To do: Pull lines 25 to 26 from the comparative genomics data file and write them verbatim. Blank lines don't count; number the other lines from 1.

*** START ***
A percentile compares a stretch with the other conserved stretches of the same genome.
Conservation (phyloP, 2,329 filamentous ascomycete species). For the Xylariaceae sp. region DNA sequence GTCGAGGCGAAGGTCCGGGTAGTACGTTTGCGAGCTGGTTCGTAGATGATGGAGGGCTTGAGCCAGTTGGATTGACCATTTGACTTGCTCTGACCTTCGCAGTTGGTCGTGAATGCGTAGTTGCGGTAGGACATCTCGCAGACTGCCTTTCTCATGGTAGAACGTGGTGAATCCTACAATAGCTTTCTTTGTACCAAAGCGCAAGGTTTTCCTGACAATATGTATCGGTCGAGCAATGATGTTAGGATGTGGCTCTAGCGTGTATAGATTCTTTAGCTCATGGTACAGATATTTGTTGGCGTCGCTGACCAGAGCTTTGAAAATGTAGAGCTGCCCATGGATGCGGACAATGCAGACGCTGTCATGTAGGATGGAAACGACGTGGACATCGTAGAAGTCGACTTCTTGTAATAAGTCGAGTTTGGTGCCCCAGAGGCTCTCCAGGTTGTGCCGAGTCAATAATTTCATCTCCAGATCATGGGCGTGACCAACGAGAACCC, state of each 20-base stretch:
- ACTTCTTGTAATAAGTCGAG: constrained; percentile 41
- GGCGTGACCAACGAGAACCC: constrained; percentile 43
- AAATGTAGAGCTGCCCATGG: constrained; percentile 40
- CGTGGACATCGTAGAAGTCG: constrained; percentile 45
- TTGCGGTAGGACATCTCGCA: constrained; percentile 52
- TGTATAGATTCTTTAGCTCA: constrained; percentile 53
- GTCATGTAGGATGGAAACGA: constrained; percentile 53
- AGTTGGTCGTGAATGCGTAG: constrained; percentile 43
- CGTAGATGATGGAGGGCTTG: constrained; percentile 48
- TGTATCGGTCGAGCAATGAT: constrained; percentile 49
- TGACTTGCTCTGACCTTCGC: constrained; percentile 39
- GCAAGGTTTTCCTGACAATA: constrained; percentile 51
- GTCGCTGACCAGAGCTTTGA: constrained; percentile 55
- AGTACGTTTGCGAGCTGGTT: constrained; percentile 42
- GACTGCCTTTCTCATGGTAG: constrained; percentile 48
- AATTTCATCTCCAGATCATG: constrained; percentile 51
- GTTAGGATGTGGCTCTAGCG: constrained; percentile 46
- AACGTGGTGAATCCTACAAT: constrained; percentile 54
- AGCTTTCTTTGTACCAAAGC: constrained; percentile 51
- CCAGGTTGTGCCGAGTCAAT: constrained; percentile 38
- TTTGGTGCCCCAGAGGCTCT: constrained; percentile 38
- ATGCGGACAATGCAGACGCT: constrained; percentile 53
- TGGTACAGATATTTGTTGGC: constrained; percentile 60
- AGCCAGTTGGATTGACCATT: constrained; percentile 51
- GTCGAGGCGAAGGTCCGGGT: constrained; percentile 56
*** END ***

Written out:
- TGGTACAGATATTTGTTGGC: constrained; percentile 60
- AGCCAGTTGGATTGACCATT: constrained; percentile 51